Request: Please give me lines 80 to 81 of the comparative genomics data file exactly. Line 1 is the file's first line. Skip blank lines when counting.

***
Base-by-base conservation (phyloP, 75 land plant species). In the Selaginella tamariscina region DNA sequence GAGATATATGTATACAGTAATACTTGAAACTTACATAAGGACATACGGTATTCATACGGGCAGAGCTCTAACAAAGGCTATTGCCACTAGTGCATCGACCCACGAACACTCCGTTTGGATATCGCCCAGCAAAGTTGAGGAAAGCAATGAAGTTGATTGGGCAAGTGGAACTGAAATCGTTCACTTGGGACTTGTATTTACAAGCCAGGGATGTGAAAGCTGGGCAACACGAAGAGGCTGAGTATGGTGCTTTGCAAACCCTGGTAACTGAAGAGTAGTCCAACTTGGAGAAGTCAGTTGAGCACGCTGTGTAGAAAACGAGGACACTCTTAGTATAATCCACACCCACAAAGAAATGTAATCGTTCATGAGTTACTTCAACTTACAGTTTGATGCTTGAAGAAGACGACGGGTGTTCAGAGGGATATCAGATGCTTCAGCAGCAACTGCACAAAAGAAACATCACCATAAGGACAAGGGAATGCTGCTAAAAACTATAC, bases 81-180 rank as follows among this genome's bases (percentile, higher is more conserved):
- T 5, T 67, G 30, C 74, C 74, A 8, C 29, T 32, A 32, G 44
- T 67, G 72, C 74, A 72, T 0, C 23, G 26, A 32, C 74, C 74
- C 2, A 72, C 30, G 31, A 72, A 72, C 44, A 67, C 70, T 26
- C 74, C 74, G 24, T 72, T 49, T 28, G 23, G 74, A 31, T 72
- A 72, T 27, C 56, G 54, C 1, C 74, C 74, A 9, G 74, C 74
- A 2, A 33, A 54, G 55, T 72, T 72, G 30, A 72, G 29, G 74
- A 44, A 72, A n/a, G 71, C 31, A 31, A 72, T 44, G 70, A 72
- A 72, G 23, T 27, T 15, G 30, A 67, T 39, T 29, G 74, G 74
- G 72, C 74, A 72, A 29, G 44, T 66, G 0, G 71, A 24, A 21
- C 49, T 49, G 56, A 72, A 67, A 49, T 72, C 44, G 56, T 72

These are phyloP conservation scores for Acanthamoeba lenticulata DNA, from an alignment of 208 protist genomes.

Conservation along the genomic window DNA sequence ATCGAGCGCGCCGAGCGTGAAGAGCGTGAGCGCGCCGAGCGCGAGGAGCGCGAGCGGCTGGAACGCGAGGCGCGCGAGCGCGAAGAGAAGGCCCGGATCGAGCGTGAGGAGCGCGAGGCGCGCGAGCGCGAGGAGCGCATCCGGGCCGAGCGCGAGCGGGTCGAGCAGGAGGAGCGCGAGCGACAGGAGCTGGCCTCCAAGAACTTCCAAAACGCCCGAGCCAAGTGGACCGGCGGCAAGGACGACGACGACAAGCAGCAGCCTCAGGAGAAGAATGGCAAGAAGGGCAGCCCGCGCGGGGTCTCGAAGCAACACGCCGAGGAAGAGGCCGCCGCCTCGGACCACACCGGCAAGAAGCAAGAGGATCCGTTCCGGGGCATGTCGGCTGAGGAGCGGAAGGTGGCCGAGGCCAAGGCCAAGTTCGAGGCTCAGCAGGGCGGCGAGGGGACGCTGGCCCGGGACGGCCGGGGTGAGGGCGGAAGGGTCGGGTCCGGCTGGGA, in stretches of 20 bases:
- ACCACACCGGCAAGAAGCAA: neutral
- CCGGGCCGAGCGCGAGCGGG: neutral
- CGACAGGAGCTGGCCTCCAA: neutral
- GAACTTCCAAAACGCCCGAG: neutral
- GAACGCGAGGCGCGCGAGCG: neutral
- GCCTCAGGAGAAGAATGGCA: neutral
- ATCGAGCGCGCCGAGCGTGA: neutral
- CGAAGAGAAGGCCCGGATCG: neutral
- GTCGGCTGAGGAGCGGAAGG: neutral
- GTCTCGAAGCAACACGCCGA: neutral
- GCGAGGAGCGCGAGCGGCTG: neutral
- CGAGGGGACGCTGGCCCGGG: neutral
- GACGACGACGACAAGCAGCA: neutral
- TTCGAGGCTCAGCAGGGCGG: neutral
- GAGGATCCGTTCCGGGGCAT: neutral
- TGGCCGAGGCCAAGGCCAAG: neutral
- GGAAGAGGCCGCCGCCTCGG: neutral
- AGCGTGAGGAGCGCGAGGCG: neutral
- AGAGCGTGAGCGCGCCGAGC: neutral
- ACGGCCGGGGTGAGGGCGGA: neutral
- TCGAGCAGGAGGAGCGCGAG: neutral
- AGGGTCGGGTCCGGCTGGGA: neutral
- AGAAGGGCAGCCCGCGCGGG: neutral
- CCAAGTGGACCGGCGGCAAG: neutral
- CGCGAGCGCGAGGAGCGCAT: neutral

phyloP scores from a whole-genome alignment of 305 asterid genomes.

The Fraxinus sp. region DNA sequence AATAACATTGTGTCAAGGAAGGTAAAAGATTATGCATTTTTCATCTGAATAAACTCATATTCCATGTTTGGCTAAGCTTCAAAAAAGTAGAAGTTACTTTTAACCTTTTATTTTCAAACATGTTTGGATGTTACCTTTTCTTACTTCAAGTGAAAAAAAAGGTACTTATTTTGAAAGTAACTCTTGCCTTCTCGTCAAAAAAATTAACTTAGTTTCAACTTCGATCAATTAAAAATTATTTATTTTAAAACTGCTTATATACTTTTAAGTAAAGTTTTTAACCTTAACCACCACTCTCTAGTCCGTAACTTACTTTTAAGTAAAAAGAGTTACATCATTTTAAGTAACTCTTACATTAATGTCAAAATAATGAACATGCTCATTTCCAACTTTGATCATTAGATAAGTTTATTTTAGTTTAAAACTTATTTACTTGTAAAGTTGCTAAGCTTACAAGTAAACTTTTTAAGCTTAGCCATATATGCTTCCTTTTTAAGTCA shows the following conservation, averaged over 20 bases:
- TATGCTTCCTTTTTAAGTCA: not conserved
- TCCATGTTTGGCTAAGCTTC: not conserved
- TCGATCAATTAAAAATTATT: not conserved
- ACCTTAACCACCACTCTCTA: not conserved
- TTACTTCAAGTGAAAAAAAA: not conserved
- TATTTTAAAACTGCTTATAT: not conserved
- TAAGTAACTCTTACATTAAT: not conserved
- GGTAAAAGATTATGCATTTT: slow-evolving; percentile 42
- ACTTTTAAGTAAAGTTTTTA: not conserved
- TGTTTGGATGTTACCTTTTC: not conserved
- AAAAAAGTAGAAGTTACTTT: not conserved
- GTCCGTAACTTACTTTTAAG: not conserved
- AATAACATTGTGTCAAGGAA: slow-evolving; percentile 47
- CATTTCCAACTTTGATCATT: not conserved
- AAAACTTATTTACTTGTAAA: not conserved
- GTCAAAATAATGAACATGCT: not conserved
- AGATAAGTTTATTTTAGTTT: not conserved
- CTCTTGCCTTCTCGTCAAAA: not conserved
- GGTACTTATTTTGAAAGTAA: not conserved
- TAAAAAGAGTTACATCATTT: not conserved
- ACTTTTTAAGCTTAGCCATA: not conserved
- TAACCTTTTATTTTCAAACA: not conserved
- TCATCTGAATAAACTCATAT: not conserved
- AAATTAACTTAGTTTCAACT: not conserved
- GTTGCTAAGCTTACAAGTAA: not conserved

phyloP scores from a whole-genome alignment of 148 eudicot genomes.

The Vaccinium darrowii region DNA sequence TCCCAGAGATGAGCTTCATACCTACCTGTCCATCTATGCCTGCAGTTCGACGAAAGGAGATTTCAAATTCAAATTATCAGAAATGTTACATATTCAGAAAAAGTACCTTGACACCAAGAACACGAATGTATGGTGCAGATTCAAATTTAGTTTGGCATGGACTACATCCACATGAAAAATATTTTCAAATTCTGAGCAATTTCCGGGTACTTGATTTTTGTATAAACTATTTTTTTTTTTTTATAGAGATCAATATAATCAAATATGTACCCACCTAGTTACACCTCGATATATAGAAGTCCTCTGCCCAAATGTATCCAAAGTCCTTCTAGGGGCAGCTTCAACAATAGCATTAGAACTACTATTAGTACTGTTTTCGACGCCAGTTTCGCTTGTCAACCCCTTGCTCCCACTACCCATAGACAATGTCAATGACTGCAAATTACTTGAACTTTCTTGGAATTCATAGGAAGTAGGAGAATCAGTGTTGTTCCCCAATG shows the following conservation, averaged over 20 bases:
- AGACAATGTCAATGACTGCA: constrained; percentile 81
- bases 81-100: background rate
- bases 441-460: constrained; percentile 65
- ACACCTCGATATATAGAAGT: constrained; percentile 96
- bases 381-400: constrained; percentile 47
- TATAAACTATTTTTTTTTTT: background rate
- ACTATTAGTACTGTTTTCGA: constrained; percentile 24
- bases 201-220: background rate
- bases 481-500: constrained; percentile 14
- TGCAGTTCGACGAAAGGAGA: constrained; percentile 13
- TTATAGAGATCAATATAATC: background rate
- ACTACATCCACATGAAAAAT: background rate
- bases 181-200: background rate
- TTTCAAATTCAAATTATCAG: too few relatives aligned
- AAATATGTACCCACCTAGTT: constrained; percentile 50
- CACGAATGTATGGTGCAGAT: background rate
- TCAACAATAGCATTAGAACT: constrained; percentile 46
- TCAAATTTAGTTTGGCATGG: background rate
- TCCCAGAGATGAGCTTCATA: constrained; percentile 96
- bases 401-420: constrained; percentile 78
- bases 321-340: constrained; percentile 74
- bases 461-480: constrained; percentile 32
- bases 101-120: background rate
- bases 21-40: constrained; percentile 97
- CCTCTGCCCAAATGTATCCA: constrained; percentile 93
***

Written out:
- bases 181-200: background rate
- TTTCAAATTCAAATTATCAG: too few relatives aligned